While he considered how he would tell his father he had decided to leave Ur, his father beat him to it. Terah was one of that peculiar race of men that lived seemingly forever. Thus, even as he approached the latter half of his second century of life, he was still young enough to actively rule his household. That household extended beyond the mere family property, and included noble titles. This high position had been conferred on him by the Akkadian Imperial Court. His father held more personal property than some whole cities in the empire, and controlled a good bit more. Visitors were required to address him as "Prince," but he was far more. He was also the head of the local Temple Academy of Cin, Patron Deity of Ur. Terah was also a highly respected scholar in his own right. He had sought, and received, permission to take over the academy in Charan, another city of Cin. That trip had taken years, from the very mouth of the Tigris and Euphrates Rivers where they disappeared into the swampy salt marshes, all the way up near their sources, near the ancient home of the Akkadians. As news from their old home caught up with them, it turned out they had left none too soon. Before they had even arrived in Charan, the Almi had come down from the eastern mountains and begun fighting. It seemed Ur was their eventual target. Knowing his father, Abram had no doubt Terah had heard through the academic grapevine of the trouble brewing, and left Ur to avoid it.
Then, after all had been settled in Charan, and Terah had taken up the office of Prince and High Priest there, Abram wondered if this was what the vision had indicated. He had a nagging doubt about that. Like all major cities, Charan was always building or rebuilding. The latter because of raids that came from time to time. The Hittites far off to the northwest were reputed to have new weapons not seen in the Valley. The Hurri in the mountains to the northeast swept down from time to time, carrying off slaves and movable goods. There were other, lesser raiders, and malcontents within the empire itself, and all seemed to delight in destroying one or more buildings in the process of their pillaging. An older townsite nearby, long in ruins, was to be cleared off for a new project. As the eldest son of the city's new ruler, Abram had stood a chance to head the project and even perhaps to name it for himself. It was yet again the time between two successive days, as the sun settled just upon the horizon in the west, he was contemplating his role, and wondering why it didn't feel right. Then the vision came, not quite the same vision, but obviously connected, and obviously from El. Charan was not his home, he learned.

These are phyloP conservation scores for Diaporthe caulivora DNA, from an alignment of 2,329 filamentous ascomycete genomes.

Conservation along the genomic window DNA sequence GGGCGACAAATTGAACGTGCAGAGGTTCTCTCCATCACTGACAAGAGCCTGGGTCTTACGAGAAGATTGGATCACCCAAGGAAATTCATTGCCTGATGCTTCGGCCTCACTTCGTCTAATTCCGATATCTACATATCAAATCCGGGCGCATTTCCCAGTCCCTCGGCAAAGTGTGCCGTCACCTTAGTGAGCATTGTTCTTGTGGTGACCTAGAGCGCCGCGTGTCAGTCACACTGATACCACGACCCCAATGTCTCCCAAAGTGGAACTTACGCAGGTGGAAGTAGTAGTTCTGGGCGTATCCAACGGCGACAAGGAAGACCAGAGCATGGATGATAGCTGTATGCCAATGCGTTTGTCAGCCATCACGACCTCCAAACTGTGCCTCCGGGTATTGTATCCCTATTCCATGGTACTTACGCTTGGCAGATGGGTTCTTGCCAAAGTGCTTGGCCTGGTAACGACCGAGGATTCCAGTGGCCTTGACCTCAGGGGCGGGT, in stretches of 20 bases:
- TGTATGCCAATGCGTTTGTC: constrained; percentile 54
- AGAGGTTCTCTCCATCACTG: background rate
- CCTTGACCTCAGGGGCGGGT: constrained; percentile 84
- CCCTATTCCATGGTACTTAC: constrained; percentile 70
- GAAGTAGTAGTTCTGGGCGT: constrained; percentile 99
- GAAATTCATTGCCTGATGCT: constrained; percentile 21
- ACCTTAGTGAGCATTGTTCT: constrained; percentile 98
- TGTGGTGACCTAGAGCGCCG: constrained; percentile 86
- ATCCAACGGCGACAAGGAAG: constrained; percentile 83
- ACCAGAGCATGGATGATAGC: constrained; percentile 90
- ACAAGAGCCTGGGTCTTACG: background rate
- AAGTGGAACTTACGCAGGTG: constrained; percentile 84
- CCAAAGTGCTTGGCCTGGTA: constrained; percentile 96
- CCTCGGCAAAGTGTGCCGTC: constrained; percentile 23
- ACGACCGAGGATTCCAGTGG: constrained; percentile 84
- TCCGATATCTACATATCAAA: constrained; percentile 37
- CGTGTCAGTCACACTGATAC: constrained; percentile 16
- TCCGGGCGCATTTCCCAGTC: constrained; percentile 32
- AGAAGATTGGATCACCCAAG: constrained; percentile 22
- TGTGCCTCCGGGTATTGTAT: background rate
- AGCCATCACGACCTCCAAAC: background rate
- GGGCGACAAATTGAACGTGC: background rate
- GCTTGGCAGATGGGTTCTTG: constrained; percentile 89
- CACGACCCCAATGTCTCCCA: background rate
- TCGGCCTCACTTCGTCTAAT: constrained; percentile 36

Rather than leave his mark on one mere city, he was to leave his mark on the whole of humanity. That part was both vague and certain. He was to adopt the lifestyle of Emori, live in tents, and wander to a new land yet farther from his ancestral home. More importantly, it was confirmed beyond all doubt that El was his Lord and Master. Rather than take up the headship of his father's eclectic religion academy, he was to be El's chief representative to mankind. While his father was one of several high priests of Cin, Abram was to be the new high priest of El. While others no doubt revered El, and gave Him worship as pure as they knew, Abram was his one closest representative now. Inasmuch as this One was Lord of Heaven, Ruler of all Creation, Abram's commitment in service to El would be a blessing to all humans ever after.
As he sat this evening, many months later, in the time between two days, not far from the Land of Promise as told by El, Abram found he could not fathom all it meant. He was troubled enough by the demand of full trust in things so ill defined that he could have dismissed it all as the product of wild imagination. For this, he had passed the birthright to his brother, Nahor, disposed of all his land holdings and titles, and become the one thing his people despised most, a wandering tent dweller, an Emori. There was no turning back now.
Ed Hurst is Associate Editor of Open for Business. Ed operates a computer ministry in Oklahoma City. He loves computers, runs FreeBSD and GNU/Linux and reads all sorts of things. You can reach Ed at email@example.com.